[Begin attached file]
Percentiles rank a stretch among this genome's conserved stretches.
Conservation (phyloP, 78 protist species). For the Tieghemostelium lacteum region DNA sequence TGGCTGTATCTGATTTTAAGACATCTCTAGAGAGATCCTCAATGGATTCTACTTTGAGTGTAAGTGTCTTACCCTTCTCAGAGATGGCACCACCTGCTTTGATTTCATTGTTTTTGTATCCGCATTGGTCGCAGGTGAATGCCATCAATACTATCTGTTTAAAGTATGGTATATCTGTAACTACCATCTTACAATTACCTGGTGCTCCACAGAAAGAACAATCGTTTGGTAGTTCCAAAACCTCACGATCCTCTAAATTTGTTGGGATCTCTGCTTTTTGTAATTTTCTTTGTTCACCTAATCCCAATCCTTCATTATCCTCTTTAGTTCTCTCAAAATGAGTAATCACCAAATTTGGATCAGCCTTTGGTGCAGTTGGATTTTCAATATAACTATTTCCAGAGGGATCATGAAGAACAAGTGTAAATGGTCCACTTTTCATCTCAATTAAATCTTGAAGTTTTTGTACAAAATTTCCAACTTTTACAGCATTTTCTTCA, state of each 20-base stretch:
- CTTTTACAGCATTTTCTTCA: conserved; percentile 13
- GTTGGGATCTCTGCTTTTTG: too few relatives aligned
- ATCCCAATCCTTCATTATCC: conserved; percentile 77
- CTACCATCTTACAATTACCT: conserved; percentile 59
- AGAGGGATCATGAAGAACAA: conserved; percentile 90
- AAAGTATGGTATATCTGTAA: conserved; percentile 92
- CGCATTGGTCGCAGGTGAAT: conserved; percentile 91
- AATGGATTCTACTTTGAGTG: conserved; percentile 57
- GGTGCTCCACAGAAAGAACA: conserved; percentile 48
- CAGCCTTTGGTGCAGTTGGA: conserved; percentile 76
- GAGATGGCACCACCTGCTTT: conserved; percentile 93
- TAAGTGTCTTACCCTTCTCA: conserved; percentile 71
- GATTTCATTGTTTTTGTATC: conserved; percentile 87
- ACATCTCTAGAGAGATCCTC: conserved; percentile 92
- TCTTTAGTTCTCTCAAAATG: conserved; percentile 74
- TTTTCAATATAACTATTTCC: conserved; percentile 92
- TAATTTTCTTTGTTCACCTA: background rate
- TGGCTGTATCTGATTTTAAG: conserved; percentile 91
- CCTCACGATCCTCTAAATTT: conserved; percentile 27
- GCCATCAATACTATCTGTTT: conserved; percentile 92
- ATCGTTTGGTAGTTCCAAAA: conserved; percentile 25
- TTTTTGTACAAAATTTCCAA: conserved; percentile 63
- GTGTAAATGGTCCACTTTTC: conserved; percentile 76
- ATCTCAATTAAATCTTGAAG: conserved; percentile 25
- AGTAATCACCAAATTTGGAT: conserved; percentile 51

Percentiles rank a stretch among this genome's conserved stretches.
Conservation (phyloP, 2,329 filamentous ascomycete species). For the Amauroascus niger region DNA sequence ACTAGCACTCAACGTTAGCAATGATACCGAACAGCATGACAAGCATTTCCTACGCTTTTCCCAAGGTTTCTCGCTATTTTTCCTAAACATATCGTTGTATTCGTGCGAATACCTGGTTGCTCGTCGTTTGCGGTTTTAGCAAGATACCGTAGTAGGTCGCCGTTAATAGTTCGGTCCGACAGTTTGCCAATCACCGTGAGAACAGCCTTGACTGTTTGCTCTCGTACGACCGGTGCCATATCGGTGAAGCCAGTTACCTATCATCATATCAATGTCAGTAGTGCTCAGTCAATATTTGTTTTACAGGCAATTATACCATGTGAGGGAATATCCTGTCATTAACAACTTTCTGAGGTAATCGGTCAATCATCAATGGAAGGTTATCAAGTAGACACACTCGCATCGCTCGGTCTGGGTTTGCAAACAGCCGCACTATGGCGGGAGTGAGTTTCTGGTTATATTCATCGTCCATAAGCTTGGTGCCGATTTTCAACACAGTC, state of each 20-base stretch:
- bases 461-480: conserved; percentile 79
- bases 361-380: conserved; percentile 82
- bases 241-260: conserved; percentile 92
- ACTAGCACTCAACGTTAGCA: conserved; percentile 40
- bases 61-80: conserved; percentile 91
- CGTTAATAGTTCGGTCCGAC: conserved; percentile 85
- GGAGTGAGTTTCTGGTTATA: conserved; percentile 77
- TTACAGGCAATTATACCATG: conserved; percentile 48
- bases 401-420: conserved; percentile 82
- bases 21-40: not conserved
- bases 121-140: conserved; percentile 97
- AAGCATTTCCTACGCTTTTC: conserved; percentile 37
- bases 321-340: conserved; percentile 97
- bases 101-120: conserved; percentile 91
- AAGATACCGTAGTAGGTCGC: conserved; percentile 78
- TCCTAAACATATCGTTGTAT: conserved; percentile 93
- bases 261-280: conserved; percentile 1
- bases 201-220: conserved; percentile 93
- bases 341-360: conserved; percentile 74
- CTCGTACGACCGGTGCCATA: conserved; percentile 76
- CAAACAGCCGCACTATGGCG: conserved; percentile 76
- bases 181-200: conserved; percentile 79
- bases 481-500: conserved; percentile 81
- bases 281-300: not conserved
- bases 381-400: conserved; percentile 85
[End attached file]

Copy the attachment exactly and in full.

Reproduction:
Percentiles rank a stretch among this genome's conserved stretches.
Conservation (phyloP, 78 protist species). For the Tieghemostelium lacteum region DNA sequence TGGCTGTATCTGATTTTAAGACATCTCTAGAGAGATCCTCAATGGATTCTACTTTGAGTGTAAGTGTCTTACCCTTCTCAGAGATGGCACCACCTGCTTTGATTTCATTGTTTTTGTATCCGCATTGGTCGCAGGTGAATGCCATCAATACTATCTGTTTAAAGTATGGTATATCTGTAACTACCATCTTACAATTACCTGGTGCTCCACAGAAAGAACAATCGTTTGGTAGTTCCAAAACCTCACGATCCTCTAAATTTGTTGGGATCTCTGCTTTTTGTAATTTTCTTTGTTCACCTAATCCCAATCCTTCATTATCCTCTTTAGTTCTCTCAAAATGAGTAATCACCAAATTTGGATCAGCCTTTGGTGCAGTTGGATTTTCAATATAACTATTTCCAGAGGGATCATGAAGAACAAGTGTAAATGGTCCACTTTTCATCTCAATTAAATCTTGAAGTTTTTGTACAAAATTTCCAACTTTTACAGCATTTTCTTCA, state of each 20-base stretch:
- CTTTTACAGCATTTTCTTCA: conserved; percentile 13
- GTTGGGATCTCTGCTTTTTG: too few relatives aligned
- ATCCCAATCCTTCATTATCC: conserved; percentile 77
- CTACCATCTTACAATTACCT: conserved; percentile 59
- AGAGGGATCATGAAGAACAA: conserved; percentile 90
- AAAGTATGGTATATCTGTAA: conserved; percentile 92
- CGCATTGGTCGCAGGTGAAT: conserved; percentile 91
- AATGGATTCTACTTTGAGTG: conserved; percentile 57
- GGTGCTCCACAGAAAGAACA: conserved; percentile 48
- CAGCCTTTGGTGCAGTTGGA: conserved; percentile 76
- GAGATGGCACCACCTGCTTT: conserved; percentile 93
- TAAGTGTCTTACCCTTCTCA: conserved; percentile 71
- GATTTCATTGTTTTTGTATC: conserved; percentile 87
- ACATCTCTAGAGAGATCCTC: conserved; percentile 92
- TCTTTAGTTCTCTCAAAATG: conserved; percentile 74
- TTTTCAATATAACTATTTCC: conserved; percentile 92
- TAATTTTCTTTGTTCACCTA: background rate
- TGGCTGTATCTGATTTTAAG: conserved; percentile 91
- CCTCACGATCCTCTAAATTT: conserved; percentile 27
- GCCATCAATACTATCTGTTT: conserved; percentile 92
- ATCGTTTGGTAGTTCCAAAA: conserved; percentile 25
- TTTTTGTACAAAATTTCCAA: conserved; percentile 63
- GTGTAAATGGTCCACTTTTC: conserved; percentile 76
- ATCTCAATTAAATCTTGAAG: conserved; percentile 25
- AGTAATCACCAAATTTGGAT: conserved; percentile 51

Percentiles rank a stretch among this genome's conserved stretches.
Conservation (phyloP, 2,329 filamentous ascomycete species). For the Amauroascus niger region DNA sequence ACTAGCACTCAACGTTAGCAATGATACCGAACAGCATGACAAGCATTTCCTACGCTTTTCCCAAGGTTTCTCGCTATTTTTCCTAAACATATCGTTGTATTCGTGCGAATACCTGGTTGCTCGTCGTTTGCGGTTTTAGCAAGATACCGTAGTAGGTCGCCGTTAATAGTTCGGTCCGACAGTTTGCCAATCACCGTGAGAACAGCCTTGACTGTTTGCTCTCGTACGACCGGTGCCATATCGGTGAAGCCAGTTACCTATCATCATATCAATGTCAGTAGTGCTCAGTCAATATTTGTTTTACAGGCAATTATACCATGTGAGGGAATATCCTGTCATTAACAACTTTCTGAGGTAATCGGTCAATCATCAATGGAAGGTTATCAAGTAGACACACTCGCATCGCTCGGTCTGGGTTTGCAAACAGCCGCACTATGGCGGGAGTGAGTTTCTGGTTATATTCATCGTCCATAAGCTTGGTGCCGATTTTCAACACAGTC, state of each 20-base stretch:
- bases 461-480: conserved; percentile 79
- bases 361-380: conserved; percentile 82
- bases 241-260: conserved; percentile 92
- ACTAGCACTCAACGTTAGCA: conserved; percentile 40
- bases 61-80: conserved; percentile 91
- CGTTAATAGTTCGGTCCGAC: conserved; percentile 85
- GGAGTGAGTTTCTGGTTATA: conserved; percentile 77
- TTACAGGCAATTATACCATG: conserved; percentile 48
- bases 401-420: conserved; percentile 82
- bases 21-40: not conserved
- bases 121-140: conserved; percentile 97
- AAGCATTTCCTACGCTTTTC: conserved; percentile 37
- bases 321-340: conserved; percentile 97
- bases 101-120: conserved; percentile 91
- AAGATACCGTAGTAGGTCGC: conserved; percentile 78
- TCCTAAACATATCGTTGTAT: conserved; percentile 93
- bases 261-280: conserved; percentile 1
- bases 201-220: conserved; percentile 93
- bases 341-360: conserved; percentile 74
- CTCGTACGACCGGTGCCATA: conserved; percentile 76
- CAAACAGCCGCACTATGGCG: conserved; percentile 76
- bases 181-200: conserved; percentile 79
- bases 481-500: conserved; percentile 81
- bases 281-300: not conserved
- bases 381-400: conserved; percentile 85